But as they say, change happens slowly at first, then all at once. After a decade of denial, we suddenly heard hurried announcements of big name legacy agencies being merged with erstwhile digital shops. 2019 was when these mergers started to take shape.

Fortunately for us, at Publicis Groupe we had for long organized around the Power of One strategy, which meant that we could integrate seamlessly without losing specialistion. In 2019, this became the No. 1 growth driver for all our agency brands. And in a time where the industry is complaining about shrinking budgets, we are poised to have our best year ever in India.

One Indian ‘digital agency’ gave all the established creative agencies a run for their money in major awards. Despite being a competitor, I have been cheering their blitzkrieg because awards still seem to be the only thing that make people in advertising stand up and take notice. And when the industry does analyse their work, I hope they find a new brand of advertising which uses APIs and data lakes and programmatic buys and machine learning and all those other things that used to put creative minds to sleep in unbelievably creative ways. I’m hopeful this will open the Indian industry’s minds to the wonderful opportunity that’s all around us.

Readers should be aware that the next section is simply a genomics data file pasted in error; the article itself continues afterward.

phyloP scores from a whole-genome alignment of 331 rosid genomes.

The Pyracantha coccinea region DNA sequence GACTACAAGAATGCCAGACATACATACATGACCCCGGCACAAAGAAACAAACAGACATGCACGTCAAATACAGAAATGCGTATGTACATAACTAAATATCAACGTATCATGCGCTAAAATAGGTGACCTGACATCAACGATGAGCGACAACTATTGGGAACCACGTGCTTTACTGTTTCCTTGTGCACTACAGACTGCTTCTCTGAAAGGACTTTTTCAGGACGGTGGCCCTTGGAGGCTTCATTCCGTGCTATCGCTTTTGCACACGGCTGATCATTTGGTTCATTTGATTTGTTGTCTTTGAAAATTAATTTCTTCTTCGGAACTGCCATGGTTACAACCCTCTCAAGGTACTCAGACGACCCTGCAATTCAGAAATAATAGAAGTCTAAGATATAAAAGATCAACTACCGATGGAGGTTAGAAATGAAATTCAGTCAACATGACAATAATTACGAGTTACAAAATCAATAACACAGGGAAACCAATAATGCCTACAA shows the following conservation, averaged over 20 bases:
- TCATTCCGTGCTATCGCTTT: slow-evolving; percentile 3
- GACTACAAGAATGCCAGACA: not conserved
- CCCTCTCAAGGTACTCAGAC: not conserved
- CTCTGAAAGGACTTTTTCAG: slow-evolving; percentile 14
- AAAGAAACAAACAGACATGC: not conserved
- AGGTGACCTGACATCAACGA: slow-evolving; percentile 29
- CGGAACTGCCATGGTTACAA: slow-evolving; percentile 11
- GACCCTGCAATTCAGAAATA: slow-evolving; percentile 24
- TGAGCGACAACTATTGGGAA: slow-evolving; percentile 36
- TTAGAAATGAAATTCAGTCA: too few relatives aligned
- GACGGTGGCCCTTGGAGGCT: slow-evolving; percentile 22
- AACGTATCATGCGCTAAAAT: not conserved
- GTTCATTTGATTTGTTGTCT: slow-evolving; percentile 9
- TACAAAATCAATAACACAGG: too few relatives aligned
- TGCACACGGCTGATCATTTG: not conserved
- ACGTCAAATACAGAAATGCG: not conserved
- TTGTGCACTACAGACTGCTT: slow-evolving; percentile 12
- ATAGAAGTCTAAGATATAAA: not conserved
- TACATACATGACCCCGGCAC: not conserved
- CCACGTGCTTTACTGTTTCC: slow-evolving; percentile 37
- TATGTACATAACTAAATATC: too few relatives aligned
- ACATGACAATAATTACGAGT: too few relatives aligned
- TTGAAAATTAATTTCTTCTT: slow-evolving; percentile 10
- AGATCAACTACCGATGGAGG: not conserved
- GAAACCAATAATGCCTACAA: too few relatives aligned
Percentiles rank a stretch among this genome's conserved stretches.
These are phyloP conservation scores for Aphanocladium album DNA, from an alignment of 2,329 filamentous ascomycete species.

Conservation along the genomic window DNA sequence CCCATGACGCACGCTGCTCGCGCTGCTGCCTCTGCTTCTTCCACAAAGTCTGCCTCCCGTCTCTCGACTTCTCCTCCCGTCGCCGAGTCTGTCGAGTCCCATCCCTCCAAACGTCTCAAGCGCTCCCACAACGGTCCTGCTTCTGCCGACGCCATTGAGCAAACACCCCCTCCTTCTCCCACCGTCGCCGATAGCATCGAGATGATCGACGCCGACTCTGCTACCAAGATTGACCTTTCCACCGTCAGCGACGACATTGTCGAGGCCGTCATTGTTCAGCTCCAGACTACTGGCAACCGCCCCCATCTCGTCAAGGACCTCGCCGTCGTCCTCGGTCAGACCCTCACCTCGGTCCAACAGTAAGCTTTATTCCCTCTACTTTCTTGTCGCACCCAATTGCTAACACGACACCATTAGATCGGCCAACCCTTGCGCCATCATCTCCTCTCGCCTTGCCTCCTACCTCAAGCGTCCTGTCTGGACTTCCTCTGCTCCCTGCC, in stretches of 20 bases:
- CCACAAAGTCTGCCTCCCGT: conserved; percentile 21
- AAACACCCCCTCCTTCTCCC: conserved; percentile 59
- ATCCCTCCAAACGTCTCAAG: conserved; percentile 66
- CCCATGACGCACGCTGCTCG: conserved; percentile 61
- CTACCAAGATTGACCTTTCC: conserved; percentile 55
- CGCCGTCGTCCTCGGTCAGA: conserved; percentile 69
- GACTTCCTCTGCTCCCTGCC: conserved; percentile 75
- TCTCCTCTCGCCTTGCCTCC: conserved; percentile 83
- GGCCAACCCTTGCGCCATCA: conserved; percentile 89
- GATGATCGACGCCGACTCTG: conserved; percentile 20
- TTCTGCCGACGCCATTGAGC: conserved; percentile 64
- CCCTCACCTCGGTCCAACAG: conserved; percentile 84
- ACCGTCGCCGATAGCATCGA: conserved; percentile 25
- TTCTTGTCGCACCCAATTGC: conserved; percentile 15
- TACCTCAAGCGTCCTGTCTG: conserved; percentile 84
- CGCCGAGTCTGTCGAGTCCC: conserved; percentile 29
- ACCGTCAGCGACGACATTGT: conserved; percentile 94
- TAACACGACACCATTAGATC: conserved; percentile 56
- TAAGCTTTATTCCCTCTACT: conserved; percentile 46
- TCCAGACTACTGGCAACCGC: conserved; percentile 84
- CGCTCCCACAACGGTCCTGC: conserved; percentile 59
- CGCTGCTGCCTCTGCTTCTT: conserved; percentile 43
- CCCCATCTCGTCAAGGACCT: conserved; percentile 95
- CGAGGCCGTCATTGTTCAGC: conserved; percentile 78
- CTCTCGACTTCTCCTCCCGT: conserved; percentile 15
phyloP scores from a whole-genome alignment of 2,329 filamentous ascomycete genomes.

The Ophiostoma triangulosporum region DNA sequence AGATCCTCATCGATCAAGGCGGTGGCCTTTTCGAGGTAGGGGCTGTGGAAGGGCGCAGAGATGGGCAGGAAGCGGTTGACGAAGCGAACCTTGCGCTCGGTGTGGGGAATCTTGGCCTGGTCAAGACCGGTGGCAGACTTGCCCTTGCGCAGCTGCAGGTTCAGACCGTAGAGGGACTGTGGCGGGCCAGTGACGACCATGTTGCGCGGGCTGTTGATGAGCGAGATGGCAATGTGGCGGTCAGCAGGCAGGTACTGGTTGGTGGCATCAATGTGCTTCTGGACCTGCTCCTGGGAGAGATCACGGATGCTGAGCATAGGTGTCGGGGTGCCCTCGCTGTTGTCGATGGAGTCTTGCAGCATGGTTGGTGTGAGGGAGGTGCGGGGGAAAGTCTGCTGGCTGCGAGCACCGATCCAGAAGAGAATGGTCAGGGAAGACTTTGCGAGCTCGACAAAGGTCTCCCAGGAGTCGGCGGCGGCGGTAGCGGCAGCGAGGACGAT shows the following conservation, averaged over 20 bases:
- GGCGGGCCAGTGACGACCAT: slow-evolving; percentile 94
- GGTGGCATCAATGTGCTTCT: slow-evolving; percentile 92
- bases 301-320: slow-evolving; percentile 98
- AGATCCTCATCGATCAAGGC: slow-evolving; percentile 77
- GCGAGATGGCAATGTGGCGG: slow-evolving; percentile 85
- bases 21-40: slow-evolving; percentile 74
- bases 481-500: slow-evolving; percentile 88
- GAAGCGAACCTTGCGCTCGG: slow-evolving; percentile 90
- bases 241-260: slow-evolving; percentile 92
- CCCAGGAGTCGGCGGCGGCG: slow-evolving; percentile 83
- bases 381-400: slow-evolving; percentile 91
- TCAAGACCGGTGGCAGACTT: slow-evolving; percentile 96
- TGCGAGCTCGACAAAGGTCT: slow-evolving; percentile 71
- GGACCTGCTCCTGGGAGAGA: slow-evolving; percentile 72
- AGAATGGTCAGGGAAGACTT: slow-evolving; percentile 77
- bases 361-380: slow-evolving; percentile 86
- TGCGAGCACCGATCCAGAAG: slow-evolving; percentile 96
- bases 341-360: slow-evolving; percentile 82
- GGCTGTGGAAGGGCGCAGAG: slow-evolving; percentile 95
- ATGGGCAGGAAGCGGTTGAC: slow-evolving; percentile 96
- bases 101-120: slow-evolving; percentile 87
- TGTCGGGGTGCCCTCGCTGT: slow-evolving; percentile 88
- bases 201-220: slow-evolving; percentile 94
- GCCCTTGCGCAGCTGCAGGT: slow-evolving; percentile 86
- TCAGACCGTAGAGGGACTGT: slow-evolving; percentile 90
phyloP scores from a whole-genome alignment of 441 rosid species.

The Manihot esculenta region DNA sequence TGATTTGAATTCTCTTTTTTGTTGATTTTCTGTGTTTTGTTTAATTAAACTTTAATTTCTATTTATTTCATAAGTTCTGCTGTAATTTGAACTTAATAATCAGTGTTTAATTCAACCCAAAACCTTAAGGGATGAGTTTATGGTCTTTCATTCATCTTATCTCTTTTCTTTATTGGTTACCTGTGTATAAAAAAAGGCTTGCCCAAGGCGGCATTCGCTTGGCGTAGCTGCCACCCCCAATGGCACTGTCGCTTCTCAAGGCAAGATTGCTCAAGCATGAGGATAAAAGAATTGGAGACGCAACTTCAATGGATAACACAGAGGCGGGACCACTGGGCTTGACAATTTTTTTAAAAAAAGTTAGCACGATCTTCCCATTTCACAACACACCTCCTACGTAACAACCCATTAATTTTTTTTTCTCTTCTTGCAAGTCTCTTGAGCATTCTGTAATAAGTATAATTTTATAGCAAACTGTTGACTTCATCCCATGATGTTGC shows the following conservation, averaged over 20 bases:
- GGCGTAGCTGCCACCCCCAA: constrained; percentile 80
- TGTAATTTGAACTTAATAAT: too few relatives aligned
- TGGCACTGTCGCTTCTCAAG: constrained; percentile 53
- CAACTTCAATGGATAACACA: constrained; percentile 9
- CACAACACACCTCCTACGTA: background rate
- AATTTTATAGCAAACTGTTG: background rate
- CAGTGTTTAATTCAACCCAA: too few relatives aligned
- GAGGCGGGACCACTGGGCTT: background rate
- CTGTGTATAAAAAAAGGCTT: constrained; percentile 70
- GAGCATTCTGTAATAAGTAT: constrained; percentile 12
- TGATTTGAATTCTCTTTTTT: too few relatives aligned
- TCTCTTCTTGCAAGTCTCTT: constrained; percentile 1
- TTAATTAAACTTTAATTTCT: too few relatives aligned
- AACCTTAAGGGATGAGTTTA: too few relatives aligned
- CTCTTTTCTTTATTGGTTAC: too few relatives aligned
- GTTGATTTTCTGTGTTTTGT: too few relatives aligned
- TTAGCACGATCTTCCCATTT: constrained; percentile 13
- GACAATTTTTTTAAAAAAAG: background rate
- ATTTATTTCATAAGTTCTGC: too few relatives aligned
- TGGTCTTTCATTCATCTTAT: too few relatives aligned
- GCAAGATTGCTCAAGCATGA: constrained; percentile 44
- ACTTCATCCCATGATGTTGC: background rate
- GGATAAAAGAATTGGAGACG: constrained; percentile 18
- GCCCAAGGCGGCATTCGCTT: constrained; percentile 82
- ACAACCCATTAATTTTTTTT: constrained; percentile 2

And that’s what our clients need going forward. The ability to harness the potential of this crazy, crazy tech powered world and make it meaningful for a human being through moving stories and enriching experiences that forge real connections.

It is what advertising always was. And it is what advertising needs to be today to achieve the same outcome.

We still very much need film and print craft, but we also need to go far beyond. I know many brilliant minds who have upskilled themselves to be fighting fit in this arena. But they remain the minority.

The ones who evolve are being rewarded. Speaking for ourselves, we’ve been growing in double digits year on year and in 2019 Digitas grew to nearly 500 people and surpassed many long established agency brands that you might assume were bigger, in both terms of revenue and headcount. And I’m certain we aren’t the only digital players getting there.

Because the fact is that clients haven’t tightened their purse strings. They are in fact paying top dollar for this new breed of capabilities. We need to acknowledge that for a client, ‘advertising’ now includes consultancies and tech companies and independent creators and so much more. Accenture Digital calls themselves an agency and today they are larger than any of our most respected agency brands have ever been. And if you think you can dismiss this scale with creative snobbery, then let me remind you that Droga5, one of the most revered creative shops in the world, chose to join them. That, in a sentence, summed up 2019 for me.

All things considered, I don’t think that we need to fear the demise of advertising in the coming decade. In fact, there’s good reason to believe that it’s going to be a lot like the Roaring 20s for people in advertising. The real question is, will you and I still be one of them?

Disclaimer: The views expressed here are solely those of the author and do not in any way represent the views of exchange4media.com